Environmental Cues and State-Dependent Context - if you are learning something for the purpose of later recall - either for application or for testing, you should learn it in an environment that matches the environment where you will later need to recall it. For example, if you are doing classroom learning on repairing jet engines, your classroom should be on the floor or a maintenance facility (or at least in a classroom with windows through which you can see into the facility) so that as you're learning, you're also experiencing what you're learning. Or as a silly example, if you will be taking a test in a movie theater, study with the lights down low while eating (and smelling) fresh popcorn.
Stress - one element of stress that you cannot control (in school or work) - stress caused at home. If there is any way to control, mitigate, reduce, it should be done. The author suggests that a child's school system ought to start at birth with classes for parents. Understandably, a lot of ink is spent on the effects of stress at home on a child's ability to learn and do well in school or an employee's ability to perform well or efficiently at work. This is an area that is sadly seemingly under-approached in the real world, despite the implications.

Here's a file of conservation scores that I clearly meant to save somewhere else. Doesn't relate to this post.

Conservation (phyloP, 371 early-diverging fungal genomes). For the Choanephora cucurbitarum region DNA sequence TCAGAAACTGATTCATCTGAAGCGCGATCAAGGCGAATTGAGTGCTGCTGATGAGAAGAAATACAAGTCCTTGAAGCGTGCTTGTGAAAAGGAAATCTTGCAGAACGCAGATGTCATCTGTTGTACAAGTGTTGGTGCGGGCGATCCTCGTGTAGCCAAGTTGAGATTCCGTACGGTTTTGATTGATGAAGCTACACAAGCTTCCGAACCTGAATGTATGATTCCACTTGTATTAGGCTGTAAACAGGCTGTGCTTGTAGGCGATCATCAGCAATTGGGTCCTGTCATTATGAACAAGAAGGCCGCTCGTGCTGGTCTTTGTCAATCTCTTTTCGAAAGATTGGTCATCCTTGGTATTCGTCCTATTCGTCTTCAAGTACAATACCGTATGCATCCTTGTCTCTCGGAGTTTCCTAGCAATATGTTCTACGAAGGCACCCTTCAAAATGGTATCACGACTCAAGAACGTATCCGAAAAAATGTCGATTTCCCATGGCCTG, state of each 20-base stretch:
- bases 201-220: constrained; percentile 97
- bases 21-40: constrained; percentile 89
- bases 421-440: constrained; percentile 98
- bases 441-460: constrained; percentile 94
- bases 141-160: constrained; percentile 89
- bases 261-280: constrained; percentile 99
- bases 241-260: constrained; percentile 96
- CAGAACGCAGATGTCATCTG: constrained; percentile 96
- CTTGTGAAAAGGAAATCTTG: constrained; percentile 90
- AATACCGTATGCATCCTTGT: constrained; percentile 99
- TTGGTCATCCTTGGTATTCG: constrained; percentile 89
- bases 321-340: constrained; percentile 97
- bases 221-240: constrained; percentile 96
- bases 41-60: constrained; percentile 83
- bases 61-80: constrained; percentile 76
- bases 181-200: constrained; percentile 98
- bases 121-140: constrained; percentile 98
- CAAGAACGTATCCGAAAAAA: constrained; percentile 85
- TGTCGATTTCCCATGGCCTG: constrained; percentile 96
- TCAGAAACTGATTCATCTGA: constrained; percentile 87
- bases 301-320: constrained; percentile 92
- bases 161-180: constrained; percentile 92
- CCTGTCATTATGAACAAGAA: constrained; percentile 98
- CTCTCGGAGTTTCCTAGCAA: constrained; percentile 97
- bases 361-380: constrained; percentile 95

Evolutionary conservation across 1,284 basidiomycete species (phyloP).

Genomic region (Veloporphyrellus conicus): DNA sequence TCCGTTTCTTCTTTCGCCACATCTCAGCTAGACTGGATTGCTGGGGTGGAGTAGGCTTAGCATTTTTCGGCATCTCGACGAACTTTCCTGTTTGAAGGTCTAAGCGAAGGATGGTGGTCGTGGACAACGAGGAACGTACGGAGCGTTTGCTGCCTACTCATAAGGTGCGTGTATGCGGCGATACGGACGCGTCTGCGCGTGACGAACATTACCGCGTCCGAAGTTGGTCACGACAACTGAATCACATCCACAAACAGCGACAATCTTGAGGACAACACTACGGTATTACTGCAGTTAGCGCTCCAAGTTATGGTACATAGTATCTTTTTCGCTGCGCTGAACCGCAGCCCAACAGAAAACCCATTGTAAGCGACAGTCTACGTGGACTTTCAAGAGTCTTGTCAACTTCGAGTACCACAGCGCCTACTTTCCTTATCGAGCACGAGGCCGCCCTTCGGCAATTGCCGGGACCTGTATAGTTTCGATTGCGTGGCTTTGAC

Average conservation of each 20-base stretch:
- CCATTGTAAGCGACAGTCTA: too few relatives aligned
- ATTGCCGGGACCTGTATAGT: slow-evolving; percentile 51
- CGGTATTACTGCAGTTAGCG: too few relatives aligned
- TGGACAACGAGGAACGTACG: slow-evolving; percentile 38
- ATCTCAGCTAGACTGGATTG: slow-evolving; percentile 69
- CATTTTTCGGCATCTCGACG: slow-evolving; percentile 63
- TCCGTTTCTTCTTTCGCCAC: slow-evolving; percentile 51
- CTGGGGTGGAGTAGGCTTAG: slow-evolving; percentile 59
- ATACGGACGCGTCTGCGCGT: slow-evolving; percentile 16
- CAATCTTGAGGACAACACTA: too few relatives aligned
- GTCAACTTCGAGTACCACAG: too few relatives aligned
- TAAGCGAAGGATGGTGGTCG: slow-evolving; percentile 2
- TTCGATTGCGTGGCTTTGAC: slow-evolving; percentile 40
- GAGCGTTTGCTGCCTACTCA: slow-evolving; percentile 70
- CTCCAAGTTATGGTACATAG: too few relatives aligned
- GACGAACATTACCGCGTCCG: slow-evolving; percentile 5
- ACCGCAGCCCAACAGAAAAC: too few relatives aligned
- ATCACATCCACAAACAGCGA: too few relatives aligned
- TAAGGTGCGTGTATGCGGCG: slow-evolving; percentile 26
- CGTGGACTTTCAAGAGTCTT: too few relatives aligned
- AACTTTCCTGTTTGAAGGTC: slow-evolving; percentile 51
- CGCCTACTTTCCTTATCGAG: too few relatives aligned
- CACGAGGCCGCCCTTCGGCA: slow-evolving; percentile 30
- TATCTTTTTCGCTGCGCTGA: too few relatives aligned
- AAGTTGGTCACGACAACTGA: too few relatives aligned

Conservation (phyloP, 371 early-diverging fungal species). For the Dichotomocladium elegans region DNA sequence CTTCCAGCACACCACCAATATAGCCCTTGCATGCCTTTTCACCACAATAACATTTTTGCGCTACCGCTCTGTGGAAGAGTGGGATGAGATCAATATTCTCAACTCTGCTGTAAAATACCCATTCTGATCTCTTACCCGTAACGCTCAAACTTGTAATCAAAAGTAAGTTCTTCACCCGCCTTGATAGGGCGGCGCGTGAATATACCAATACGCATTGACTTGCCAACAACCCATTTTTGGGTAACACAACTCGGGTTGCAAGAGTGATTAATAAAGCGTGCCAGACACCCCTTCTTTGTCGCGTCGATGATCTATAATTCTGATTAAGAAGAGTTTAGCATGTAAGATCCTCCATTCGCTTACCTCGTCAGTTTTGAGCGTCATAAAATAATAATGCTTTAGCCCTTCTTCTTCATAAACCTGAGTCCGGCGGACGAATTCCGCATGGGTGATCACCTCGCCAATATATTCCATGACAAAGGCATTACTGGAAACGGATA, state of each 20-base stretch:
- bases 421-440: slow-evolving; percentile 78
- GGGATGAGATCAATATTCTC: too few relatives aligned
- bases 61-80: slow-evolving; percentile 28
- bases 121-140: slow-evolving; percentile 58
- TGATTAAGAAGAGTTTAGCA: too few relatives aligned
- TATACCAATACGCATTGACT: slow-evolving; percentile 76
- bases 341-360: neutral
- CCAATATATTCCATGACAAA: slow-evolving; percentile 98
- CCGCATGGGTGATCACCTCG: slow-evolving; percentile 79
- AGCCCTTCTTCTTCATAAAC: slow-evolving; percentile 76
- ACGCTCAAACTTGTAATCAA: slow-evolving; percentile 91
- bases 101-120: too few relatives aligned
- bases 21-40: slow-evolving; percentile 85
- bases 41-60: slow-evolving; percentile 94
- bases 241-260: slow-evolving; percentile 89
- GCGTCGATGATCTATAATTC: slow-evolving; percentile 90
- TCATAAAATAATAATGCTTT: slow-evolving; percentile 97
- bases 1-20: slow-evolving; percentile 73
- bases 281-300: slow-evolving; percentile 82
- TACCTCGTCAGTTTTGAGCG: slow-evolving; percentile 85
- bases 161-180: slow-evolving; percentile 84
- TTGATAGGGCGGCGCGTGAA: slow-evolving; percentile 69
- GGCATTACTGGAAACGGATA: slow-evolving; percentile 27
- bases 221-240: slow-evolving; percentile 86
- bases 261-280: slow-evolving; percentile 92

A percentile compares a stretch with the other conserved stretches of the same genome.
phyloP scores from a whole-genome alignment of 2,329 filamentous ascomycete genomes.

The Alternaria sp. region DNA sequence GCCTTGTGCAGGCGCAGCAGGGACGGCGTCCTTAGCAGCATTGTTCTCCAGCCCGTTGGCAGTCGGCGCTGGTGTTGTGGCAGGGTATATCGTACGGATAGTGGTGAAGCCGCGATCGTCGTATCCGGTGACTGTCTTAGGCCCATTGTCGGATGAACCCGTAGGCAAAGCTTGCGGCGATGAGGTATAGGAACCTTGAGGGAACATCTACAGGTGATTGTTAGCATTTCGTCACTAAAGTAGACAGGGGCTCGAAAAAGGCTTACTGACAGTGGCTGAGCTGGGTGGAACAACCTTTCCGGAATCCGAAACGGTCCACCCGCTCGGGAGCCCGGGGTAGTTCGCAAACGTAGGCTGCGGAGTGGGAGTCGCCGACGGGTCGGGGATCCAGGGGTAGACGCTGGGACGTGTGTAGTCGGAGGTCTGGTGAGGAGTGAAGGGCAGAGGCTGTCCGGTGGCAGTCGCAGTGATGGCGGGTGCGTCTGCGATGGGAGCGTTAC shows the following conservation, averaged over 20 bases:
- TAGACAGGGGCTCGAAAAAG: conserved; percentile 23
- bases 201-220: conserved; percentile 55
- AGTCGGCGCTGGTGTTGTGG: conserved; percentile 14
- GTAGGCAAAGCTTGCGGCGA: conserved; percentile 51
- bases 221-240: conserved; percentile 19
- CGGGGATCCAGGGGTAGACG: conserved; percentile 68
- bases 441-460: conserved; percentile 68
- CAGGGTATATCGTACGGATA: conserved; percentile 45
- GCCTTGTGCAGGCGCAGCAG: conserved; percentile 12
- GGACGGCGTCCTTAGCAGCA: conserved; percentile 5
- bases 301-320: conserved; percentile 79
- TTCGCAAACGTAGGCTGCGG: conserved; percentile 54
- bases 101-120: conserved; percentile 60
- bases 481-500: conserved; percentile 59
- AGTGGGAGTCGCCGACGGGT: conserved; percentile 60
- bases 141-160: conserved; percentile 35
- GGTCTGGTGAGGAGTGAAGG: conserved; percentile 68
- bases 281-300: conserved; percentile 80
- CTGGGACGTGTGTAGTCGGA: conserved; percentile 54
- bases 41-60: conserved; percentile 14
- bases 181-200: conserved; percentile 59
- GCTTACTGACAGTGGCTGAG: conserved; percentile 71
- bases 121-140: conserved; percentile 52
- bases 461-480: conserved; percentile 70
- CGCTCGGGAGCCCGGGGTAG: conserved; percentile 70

Occupational Stress - this was a great "Aha!" moment for me as it applies to me and to those who work for me. A major source of occupational stress occurs when a great deal is expected of you -- but you have no control as to whether or not you will perform well.
Another quote from the book about stress: "Studies show that a certain amount of uncertainty can be good for productivity, especially for bright, motivated employees. What they need is a balance between controllability and uncontrollability. Slight feelings of uncertainty may cause them to deploy unique problem-solving strategies."
And an author to look up: John Gottman (can tell within 3 minutes of interacting with a couple - with 90% accuracy - if they will last as a couple).